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Hello. I am a mother of two daughters, and my older child, now nearly 10, has special needs. Specifically- Global Developmental Delay. She may also be on the Autistic Spectrum, but has not been formally diagnosed as having ASD yet. How and when do I start talking to her and my 8 year old about basic hygiene and how to feel free to talk to me in case they discover that they are menstruating? We often talk about how and when I realised I was pregnant, and they do ask questions about how they were born!! I am a 37 year old professional and our family is very liberal in terms of dealing with things like periods- we have no taboo on the subject and yet I want to be certain I know how to tell them and be prepared for any questions. having studied Science in University, I am able to explain the physiological changes, but would like to know how much to say! Thank you.

asked Apr 13 '14 at 17:19

ruchi9's gravatar image

ruchi9
2112


Hi Ruchi9,

Girls generally get their periods around the same time when their mothers did. So you can start telling your daughter about menstruation a year before she is expected to get her first period. Or else when she turns 9. If your daughter is old enough to ask about something, she is old enough to know about it.

Here I am providing you with 7 tips to keep in mind while talking to your daughter about periods:

  1. Refresh your own knowledge. Get your facts straight and be able to explain it well before explaining to your daughter. Your daughter could be curious on many things like why does menstruation happen (or even how is it related to fertility)? How does it feel? What to do if she gets her periods etc. If she asks a question that you don't know the answer to, tell her so, find out the answers and get back to her. Or even better involve her in finding the answers may be by referring to a website or book together. That way she'll also know other sources of information that are accurate and would not have to only depend on you for answering her curiosity.

  2. Have small conversations at the right moment. It is important to not tell your daughter everything in one go as this would overwhelm her with information overload and more likely to scare and confuse her but instead tell her over many small conversations. Answer her curiosity on this subject and arouse curiosity if possible. You can use TV ads or pack of sanitary napkins or tampons as a way to arouse curiosity and trigger a conversation. It is quite possible that your daughter already knows more than you think. Ask her what she already knows, build on top of it or correct her if what she knows is not correct. This way you can keep it casual for yourself as well as your daughter.

  3. Use diagrams to explain complex concepts. You might like to explain certain topics using a diagram. For that you can use Menstrupedia's Quick Guide. It will also give you an idea of all the topics that you should address for your daughter.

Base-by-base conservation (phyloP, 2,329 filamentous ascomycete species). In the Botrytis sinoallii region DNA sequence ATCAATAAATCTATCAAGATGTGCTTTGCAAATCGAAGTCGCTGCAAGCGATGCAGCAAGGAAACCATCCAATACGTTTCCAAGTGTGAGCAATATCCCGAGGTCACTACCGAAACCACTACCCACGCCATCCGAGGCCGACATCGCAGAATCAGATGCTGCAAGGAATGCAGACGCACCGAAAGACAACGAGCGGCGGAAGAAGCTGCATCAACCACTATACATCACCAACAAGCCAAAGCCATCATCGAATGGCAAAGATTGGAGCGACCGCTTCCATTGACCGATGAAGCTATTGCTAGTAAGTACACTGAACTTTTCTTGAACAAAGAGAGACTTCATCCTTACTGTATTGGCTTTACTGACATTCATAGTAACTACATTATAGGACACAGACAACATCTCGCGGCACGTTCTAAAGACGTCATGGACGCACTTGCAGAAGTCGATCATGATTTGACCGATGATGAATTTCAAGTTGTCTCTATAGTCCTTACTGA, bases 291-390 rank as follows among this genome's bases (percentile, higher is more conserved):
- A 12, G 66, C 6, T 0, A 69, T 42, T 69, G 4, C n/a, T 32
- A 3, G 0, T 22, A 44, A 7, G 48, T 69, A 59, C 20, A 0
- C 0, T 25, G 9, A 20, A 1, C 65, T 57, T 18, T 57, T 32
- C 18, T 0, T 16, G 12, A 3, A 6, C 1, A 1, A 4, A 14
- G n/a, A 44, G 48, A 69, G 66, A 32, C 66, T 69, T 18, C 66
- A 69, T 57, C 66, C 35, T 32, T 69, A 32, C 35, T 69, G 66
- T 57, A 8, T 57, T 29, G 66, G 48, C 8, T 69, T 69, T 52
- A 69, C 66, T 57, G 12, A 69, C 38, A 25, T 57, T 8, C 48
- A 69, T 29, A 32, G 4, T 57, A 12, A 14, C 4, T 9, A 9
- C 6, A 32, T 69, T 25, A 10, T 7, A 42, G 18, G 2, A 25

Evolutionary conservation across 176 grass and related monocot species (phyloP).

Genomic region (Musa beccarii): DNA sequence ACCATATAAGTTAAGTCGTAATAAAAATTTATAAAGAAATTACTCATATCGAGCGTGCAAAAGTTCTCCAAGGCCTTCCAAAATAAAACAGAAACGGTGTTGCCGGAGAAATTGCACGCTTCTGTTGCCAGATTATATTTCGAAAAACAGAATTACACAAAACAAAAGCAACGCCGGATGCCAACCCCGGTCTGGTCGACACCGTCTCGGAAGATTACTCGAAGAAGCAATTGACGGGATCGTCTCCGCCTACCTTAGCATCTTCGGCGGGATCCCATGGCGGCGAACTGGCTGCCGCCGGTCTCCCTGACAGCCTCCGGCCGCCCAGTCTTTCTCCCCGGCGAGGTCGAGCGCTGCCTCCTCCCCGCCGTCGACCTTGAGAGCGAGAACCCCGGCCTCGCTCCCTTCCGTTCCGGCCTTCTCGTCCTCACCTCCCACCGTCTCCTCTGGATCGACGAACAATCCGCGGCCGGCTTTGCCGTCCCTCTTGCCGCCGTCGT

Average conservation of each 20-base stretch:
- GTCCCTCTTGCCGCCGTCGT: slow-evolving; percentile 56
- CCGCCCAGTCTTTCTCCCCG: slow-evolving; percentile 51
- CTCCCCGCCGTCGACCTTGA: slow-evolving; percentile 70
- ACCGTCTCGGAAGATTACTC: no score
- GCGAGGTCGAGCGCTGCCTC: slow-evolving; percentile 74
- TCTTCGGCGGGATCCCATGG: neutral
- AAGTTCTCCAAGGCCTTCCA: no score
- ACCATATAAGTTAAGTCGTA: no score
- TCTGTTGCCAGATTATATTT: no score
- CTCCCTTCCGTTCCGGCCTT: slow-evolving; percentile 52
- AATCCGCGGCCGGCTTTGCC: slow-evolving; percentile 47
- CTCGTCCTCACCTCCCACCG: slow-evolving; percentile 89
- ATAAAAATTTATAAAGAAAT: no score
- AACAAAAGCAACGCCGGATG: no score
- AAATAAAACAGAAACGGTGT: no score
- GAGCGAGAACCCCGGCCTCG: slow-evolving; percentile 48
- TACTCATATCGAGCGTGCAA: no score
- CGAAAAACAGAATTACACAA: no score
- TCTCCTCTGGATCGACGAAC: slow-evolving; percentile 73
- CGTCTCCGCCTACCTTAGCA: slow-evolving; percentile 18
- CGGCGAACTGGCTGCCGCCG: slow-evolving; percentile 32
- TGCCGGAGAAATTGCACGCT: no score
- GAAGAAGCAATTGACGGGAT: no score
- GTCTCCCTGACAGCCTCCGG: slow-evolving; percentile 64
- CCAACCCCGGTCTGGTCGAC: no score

4. Share your experience. Share your stories of periods and keep them positive. How did you deal with your first period? Were you at home or in the school etc. These stories will help your daughter become psychologically prepared for her periods. She will feel comfortable that she is not the only one to have to go through this. Sharing your experience projects you as a person who has gone through it herself and therefore understands how to deal with it and it will also help your daughter connect with you at a more intimate level.

  5. Instill body positive attitude. Give your daughter reasons to like her body and the way she is. Make her feel proud of herself. Never instill shame, it will do long lasting harm to her self-confidence and self-esteem. May be you can plan a private celebration with your daughter when she gets her first period. Take her out for a treat or buy her a gift or prepare her, her favorite meal! Make her first period a memorable and cherished moment.

  6. Give her a book about menstruation. It is a good idea to leave her with a book on this topic that she can read in her own private time and go through it at her own pace.

  7. Tell her about different products to manage periods. This is so that she is not clueless when she does get her periods.

It is very important that you remain your daughter's primary and most accessible source of information and therefore keep your conversation with your daughter on this topic comfortable and friendly.

Hope this helps!

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answered Apr 14 '14 at 03:38

karijoh's gravatar image

karijoh ♦♦
175127

edited May 06 '14 at 08:04

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Asked: Apr 13 '14 at 17:19

Seen: 6,961 times

Last updated: May 06 '14 at 08:04

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